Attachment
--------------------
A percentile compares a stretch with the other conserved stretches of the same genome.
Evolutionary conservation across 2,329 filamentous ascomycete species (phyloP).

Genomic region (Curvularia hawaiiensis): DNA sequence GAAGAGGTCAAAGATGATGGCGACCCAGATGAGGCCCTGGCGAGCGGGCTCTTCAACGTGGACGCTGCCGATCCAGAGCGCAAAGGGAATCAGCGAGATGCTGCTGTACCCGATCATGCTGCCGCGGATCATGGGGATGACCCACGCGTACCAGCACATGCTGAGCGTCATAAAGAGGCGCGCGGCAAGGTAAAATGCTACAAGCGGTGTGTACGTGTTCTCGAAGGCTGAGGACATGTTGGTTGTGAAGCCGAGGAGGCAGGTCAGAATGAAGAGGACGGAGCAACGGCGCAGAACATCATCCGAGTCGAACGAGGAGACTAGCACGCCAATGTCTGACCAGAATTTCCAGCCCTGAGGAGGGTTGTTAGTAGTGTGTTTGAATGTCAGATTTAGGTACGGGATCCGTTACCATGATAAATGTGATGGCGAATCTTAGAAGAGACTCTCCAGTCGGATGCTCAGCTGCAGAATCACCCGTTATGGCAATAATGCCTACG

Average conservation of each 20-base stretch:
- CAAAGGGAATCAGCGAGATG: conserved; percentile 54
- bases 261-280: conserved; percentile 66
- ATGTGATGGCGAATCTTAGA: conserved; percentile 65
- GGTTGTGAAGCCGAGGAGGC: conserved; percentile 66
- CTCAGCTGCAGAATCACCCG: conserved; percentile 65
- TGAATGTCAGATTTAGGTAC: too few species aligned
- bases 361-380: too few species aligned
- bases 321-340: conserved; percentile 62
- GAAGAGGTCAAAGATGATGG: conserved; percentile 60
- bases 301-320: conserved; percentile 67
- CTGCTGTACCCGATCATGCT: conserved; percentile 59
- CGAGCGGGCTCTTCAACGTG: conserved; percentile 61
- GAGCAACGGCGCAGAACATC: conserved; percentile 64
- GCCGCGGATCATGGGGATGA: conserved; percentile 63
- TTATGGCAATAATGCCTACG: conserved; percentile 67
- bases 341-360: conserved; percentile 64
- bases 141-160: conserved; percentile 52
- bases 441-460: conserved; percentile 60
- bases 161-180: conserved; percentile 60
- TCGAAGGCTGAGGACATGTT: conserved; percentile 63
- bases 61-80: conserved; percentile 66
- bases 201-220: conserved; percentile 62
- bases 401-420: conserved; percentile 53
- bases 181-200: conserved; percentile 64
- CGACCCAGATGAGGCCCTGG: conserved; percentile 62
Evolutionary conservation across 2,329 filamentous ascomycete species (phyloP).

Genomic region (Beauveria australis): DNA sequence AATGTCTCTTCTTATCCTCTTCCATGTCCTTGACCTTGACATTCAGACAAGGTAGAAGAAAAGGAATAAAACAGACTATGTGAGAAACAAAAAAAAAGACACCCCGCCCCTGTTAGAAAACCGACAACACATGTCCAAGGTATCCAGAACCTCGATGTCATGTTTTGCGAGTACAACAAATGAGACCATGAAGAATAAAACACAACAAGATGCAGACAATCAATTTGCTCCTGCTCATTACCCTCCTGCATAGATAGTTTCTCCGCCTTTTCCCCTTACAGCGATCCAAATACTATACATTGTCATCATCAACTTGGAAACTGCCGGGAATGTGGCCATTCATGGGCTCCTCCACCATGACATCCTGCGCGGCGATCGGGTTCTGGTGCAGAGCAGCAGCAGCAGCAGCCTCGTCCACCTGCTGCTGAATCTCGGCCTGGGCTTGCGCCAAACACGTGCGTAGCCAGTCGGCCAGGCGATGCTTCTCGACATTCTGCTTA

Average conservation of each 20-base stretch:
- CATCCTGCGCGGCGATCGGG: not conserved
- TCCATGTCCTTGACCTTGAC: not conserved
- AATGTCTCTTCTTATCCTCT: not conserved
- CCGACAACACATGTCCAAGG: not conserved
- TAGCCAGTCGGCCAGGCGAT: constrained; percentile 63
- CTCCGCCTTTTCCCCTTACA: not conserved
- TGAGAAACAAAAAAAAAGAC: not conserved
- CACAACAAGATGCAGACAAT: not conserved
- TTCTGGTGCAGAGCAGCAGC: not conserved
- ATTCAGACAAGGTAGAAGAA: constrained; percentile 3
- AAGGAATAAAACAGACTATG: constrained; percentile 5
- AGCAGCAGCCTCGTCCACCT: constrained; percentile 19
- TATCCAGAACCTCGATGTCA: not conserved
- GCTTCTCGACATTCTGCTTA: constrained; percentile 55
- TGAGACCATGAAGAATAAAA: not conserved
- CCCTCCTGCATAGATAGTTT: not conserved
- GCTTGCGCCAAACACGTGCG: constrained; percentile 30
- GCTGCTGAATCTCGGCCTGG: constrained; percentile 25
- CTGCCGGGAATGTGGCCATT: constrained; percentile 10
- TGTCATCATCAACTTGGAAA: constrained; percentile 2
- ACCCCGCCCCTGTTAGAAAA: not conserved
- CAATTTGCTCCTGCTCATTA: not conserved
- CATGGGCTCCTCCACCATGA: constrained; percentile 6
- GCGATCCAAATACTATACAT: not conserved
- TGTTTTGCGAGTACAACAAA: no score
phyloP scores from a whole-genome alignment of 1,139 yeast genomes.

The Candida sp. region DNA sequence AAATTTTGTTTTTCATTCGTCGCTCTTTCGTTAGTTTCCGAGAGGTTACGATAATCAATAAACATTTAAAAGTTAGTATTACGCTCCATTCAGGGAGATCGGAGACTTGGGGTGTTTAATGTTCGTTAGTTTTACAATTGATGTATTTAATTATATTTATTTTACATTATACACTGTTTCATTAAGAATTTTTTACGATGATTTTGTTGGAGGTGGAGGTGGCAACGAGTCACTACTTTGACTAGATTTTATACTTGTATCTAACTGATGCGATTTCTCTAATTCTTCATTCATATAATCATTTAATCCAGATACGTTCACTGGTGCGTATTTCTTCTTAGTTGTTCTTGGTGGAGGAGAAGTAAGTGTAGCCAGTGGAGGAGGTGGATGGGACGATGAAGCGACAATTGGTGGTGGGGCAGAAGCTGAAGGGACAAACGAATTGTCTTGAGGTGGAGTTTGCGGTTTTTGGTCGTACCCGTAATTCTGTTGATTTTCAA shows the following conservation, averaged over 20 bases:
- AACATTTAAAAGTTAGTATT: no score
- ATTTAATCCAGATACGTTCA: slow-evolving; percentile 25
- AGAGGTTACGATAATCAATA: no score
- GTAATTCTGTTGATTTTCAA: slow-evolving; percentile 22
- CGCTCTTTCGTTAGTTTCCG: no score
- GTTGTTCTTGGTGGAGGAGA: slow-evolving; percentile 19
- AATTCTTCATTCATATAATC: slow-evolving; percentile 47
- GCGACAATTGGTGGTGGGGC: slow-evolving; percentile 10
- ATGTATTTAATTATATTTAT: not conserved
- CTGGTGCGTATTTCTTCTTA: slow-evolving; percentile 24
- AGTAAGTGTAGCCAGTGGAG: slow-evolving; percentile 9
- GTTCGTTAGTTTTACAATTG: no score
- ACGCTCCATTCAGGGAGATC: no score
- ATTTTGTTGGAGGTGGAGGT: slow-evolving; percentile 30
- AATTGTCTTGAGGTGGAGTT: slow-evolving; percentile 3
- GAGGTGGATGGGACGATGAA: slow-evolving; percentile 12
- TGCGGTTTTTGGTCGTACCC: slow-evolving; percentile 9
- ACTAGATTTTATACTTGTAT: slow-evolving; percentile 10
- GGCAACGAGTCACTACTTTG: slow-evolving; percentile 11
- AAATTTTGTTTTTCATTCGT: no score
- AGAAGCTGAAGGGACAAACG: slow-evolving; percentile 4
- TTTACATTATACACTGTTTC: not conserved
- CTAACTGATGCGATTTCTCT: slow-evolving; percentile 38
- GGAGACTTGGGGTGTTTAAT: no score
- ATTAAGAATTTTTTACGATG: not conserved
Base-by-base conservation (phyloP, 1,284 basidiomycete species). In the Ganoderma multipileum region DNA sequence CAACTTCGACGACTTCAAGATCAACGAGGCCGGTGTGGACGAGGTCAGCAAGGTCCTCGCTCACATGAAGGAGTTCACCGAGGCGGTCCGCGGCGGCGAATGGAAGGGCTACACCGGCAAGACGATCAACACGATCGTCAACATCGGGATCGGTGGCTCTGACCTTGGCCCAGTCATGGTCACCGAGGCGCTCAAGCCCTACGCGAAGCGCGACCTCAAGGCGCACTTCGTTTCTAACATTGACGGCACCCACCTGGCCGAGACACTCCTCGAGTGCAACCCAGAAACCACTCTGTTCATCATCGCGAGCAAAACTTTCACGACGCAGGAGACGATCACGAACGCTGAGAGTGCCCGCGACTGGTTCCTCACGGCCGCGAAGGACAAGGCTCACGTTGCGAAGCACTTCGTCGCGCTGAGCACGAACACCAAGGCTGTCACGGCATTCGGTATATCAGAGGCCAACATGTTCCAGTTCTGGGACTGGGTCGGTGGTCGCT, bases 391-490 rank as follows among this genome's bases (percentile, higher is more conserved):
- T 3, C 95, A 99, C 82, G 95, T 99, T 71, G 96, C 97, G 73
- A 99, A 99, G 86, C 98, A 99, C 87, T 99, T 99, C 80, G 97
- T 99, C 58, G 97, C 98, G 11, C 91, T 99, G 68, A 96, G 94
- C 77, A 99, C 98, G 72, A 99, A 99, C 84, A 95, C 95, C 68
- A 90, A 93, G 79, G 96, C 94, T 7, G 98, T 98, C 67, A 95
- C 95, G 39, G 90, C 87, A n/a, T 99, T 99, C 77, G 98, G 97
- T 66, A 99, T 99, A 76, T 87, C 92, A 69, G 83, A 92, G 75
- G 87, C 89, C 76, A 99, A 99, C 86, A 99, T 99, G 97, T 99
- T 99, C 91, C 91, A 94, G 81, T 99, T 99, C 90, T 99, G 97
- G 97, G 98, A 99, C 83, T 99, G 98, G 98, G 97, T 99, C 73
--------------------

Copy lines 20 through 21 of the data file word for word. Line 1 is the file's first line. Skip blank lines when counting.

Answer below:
- bases 341-360: conserved; percentile 64
- bases 141-160: conserved; percentile 52